Don’t Should On Yourself!

20 comments

“Don’t should on yourself!” Albert Ellis

There are not many words as definitive as “should.” There is no wiggle room in “should.” It is simply something we think we (or someone else) ought to do without flexibility. “You should” or “I should” traps us like nothing else can, because, “If you don’t _____(name a should), then you are_______(fill in the blank with a negative identity conclusion).” It defines you.

Should is a judgment. And as such holds us back in our lives. We may think it is a motivation. People often tell me they want to keep their judgments of themselves lest they get complacent and never try for improvement. This sounds great, but this rarely happens that way. Judgment usually hinders improvement, well-being or any movement whatsoever. It is like anxiety in this way.

Don't should on yourselfFear is a biological response. We need the fear to tell our amygdala to release adrenaline (our flight or fight hormone). The sole purpose of this is to get us to act, once we act, the fear is pointless. It follows that once acting our fear diminishes and I usually find this to be the case.

However, the things we are anxious of lately in this world are usually things we feel helpless about: war, climate change, getting sick, violence, a loved one dying, not being good enough. The helplessness feeds the anxiety. And in return we are immobilized by it. Our body and brain don’t know what to do with the energy it conjured to act, and we feel imprisoned by panic.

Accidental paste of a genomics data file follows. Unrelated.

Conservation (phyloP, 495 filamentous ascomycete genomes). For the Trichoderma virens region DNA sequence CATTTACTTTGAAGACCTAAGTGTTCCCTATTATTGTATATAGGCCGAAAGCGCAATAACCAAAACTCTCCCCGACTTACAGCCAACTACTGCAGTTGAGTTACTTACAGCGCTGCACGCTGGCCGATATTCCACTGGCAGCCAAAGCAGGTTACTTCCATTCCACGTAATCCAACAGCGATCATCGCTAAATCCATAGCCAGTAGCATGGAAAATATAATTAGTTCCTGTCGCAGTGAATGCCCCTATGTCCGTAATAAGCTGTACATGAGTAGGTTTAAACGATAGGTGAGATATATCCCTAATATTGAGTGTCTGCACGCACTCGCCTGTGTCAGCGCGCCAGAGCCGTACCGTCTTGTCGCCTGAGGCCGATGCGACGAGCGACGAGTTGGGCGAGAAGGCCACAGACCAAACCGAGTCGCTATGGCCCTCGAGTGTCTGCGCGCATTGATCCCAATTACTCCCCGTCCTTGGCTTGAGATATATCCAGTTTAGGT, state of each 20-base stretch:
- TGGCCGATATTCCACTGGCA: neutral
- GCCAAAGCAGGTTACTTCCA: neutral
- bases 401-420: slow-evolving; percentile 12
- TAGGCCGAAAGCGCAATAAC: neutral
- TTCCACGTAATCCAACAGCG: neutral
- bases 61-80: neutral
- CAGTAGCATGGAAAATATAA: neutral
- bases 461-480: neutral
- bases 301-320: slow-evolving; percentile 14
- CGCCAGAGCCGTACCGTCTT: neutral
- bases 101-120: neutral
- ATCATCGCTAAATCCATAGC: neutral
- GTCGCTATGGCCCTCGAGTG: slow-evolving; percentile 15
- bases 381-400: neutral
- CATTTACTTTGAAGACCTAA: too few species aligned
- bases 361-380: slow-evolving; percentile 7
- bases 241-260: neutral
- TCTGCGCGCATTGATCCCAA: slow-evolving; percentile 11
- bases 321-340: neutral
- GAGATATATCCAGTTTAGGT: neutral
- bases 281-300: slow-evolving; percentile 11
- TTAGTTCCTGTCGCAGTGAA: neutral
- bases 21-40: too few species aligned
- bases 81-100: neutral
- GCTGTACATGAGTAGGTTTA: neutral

When this happens we need to focus on our agency: how we can respond. Even the smallest action can help the fear decrease. That’s why people often pace when they are panic, this actually helps them a bit.

We are never really helpless, since this response (action) can make or break our happiness factor. It is not what happens to us that makes us unhappy, but how we respond to it (and how it effects us) that matters to our sense of self.

So judging motivates much like fear. It’s purpose is to get us to act. Instead of complaining, we can do something different. Like fear, once we act, the judgment is pointless. It only upsets us, zaps our energy, has us second-guessing our decisions, delaying them. In short, it holds us back. Once we decide what to do, (Just Make A Decision) we can let go of the judgments. They do nothing constructive and much destructive.

I read this blog last week by a beautiful woman Danielle Boonstra, Sharing My Dark She shares some of her “darks” (she knows that beyond them is light. Light is the Only Absolute) She used to keep them hidden because she was afraid of judgment. Hidden, they have so much power. We create “should’s” out of them and think terrible things about ourself. Judgment abound.

Giving it up to write them down, exposes them and undermines the power of them. She shed light in the dark corners, and then they cease to be dark corners. The only way it works is if you take a look as an observer, not as a judger. Danielle looks with love:

And all of this I will heal. All of this I will look at with love and remember what is true. Writing it out, getting it out feels better than letting it race through my mind unheeded.
 

Don’t should on yourself! Even our language has energy. Instead of saying “I should blankety blank.” Say, “I might…” or “I would like to …” or “It would be cool if I…” or “I wonder what would happen if I…” This can shift our approach, giving us more energy to do these things since less is being used beating ourselves up.